Do you keep hiring sales people that talk big and sell little? Here’s some advice you can use to minimise this pattern.
You’ve interviewed countless candidates, all with seemingly impressive CV’s, maybe you’ve even hired some only to be bitterly disappointed 6 months to a year down the line (maybe even sooner). If you’ve been trying to find someone that sells like you do, then maybe you should rethink your strategy.
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Casting your net
It is logical to assume that the further you look, the more you will find. However no one, especially a business owner, has the time or resources to endlessly search for the best sales person.
By using social media such as Linked In and Facebook, business networks you may have as well as the professionals such as recruiters and online job portals you will be able to increase your chances of finding the right person. You should interview at least 6 sales people before making a decision.
Bury your stereotypes
The old adage of good sales people being loud, boisterous and flashy is more often than not very untrue. Some of the best sales people I know are quiet, reserved and intimately concerned about their relationships with their clients. People buy from them because they like them not because they’re intimidated by them.
When hiring sales people it is of utmost importance to find out the following:
- What are their current monthly/quarterly or annual targets?
- Do they reach these?
- What commission structure are they currently on?
- Ask for proof of earnings commission slip for the last 3 months in order to verify this.
- How long is their average sales cycle?
These questions are vital to establish what sort of numbers they’re used to dealing with, how quickly they have to make a sale (this determines whether they have to build long term relationships or not), if they rely on commission to earn a living, and how pressurised their daily activities are. For example, monthly targets require quick, concise and fast paced work where long term targets require more in depth relationship building and farming.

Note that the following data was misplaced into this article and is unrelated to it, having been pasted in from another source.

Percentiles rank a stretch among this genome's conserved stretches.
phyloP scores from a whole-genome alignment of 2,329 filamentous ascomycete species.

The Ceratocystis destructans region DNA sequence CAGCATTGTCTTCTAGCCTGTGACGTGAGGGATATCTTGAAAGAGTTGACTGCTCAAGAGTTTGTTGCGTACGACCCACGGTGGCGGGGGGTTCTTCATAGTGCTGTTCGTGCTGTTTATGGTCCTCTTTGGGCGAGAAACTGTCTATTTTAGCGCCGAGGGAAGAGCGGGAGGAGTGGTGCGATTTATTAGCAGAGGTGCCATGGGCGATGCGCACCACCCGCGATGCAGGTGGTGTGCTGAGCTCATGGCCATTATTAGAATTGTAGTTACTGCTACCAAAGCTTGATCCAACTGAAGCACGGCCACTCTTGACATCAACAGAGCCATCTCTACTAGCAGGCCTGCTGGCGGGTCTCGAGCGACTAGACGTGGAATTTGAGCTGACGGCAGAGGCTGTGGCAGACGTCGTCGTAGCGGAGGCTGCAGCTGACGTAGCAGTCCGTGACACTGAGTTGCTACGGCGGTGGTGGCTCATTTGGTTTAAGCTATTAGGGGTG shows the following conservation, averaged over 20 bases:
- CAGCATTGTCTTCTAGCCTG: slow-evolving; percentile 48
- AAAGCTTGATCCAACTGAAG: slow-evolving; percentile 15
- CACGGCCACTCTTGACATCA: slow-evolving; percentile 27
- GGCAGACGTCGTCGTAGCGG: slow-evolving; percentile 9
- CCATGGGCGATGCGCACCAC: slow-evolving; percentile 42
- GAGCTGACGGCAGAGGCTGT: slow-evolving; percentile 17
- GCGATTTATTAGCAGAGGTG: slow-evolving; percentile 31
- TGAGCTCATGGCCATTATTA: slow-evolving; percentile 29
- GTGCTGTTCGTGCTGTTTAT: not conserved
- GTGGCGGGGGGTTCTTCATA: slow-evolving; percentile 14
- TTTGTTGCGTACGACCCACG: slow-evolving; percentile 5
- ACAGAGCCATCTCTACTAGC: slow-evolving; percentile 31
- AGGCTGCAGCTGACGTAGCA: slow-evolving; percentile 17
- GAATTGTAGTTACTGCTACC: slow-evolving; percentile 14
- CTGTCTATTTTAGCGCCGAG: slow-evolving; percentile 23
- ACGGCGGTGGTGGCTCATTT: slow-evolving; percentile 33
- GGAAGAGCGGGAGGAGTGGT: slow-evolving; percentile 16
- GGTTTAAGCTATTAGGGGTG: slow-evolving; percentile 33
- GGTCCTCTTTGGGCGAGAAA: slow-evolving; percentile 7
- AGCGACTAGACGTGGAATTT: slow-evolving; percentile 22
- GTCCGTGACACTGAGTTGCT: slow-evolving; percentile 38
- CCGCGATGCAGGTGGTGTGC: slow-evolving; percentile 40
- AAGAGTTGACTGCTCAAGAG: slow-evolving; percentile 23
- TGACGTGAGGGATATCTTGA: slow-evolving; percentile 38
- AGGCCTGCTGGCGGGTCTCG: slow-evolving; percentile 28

Do your homework
When a sales candidate has moved jobs more than every 2 years for the last 3 positions you would need to start questioning why.
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If a sales person is making a lot of sales, they will be making a lot of commission or if commission isn’t a factor they will have a high level of job satisfaction, therefore the incentive to leave would be minimal.
You will need to do references with previous employers to find out exactly how many sales they brought in and whether their reasons for leaving were in fact correct. If the candidate you’re interviewing refuses to give you the name of their previous (not current) employer see it as a very big red flag!
Know what you’re looking for
In order to help you make an informed decision know the parameters that you are looking within. What do you need in terms of industry experience? Number of years’ experience? Do they need experience with particular clients? Do they need to live in the area? Do they need their own car and license? Would a male or female work better in your team? Would they need excessive training? Do you have time for this training? Be very clear on these before you start the interview process.
At the end of the day as a business owner you are wholly invested in your business. Your motivations for making sales will be very different to the motivations of a sales person that you hire.
The key is to find these motivating factors and capitalise on them. They are not you, they will never be you so it’s time to look at your next best option.